Held annually in the Allmend park in Frauenfeld, Thurgau (Thurgovia), since 2004, Openair Frauenfeld began life as rock/pop festival Out in the Green, hosting big-name headliners including The Rolling Stones, David Bowie, Bob Dylan and REM. It last week hosted its 14th event as Openair Frauenfeld, welcoming 170,000 attendees and headliners The Weeknd and Usher and The Roots.

Rene Götz, managing director of Frauenfeld-based First Event, will continue to produce the festival for Live Nation Switzerland.

“We are incredibly proud and excited to partner with Openair Frauenfeld, which sees us add one of the world’s finest festival brands to our portfolio”

“We are incredibly proud and excited to partner with Openair Frauenfeld, which sees us add one of the world’s finest festival brands to our portfolio,” comments Andre Lieberberg, president of Live Nation GSA (Germany, Switzerland and Austria). “The partnership will give media and our brand partners a unique platform for the Swiss and German-speaking markets. We look forward to working with First Event AG to build and grow this unique festival brand, offering an unparallelled festival experience to thousands of fans.”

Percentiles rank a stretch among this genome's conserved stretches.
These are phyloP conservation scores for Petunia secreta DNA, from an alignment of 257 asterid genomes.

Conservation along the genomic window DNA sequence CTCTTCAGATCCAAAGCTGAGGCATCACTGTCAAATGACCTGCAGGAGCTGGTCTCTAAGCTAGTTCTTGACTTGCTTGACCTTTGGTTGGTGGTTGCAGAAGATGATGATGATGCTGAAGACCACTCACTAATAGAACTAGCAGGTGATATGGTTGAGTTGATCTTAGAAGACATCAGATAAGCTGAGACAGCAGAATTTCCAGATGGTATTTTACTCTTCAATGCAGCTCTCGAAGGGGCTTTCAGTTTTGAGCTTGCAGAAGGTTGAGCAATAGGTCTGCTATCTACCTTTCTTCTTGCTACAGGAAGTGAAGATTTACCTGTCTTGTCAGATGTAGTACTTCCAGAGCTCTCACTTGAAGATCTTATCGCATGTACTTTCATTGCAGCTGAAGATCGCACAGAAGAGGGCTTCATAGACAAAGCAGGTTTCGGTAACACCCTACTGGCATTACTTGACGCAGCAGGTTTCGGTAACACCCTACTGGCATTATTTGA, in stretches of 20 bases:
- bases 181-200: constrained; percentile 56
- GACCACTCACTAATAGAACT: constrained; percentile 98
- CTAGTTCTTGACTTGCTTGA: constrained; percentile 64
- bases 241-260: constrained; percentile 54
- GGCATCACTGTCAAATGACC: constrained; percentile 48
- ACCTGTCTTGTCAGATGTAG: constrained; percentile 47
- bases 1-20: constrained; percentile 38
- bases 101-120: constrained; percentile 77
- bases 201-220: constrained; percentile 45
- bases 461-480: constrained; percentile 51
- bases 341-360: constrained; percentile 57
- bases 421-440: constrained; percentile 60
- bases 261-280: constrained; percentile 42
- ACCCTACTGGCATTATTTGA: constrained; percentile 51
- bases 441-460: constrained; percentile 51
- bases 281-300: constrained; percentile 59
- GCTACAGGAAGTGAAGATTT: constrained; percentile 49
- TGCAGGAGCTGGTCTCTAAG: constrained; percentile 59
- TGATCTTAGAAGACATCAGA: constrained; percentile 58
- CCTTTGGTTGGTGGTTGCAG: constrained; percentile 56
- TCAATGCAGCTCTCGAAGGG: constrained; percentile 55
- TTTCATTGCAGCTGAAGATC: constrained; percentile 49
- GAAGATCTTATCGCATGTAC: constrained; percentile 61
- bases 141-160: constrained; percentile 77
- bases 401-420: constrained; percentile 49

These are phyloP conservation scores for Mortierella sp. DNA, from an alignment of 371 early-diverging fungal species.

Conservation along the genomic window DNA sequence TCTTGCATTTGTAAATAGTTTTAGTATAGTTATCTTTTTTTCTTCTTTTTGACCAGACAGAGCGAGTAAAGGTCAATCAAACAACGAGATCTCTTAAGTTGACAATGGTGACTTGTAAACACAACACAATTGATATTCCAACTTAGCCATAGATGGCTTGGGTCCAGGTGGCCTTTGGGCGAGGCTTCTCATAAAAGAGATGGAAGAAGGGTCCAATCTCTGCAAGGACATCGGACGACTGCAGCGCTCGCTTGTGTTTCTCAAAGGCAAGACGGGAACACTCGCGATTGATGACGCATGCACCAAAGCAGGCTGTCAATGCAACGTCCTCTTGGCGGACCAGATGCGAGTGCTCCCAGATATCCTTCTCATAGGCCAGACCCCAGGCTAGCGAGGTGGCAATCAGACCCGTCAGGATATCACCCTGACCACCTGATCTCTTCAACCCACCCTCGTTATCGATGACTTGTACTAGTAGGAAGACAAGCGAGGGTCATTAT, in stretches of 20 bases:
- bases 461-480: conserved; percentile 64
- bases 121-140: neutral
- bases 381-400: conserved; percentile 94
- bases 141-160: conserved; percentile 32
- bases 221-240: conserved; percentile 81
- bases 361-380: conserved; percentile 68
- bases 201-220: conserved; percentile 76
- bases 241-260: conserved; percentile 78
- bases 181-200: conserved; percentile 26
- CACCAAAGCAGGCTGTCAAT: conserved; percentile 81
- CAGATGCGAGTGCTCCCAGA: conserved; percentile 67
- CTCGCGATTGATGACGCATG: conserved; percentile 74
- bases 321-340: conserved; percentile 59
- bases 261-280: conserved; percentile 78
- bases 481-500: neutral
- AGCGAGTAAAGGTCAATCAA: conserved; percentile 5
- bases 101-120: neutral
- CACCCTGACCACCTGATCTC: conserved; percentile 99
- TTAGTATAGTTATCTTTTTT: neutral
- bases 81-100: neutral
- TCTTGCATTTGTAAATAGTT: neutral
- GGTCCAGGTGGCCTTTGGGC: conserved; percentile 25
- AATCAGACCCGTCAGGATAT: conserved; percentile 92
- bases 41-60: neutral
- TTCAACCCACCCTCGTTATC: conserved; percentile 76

Wolfgang Sahli, the festival’s founder and chairman of First Event, adds: “We believe joining forces with the world’s leading live entertainment company, Live Nation, has given us a strong and innovative partner with which to continue to grow and evolve Openair Frauenfeld.

“We are truly looking forward to our partnership.”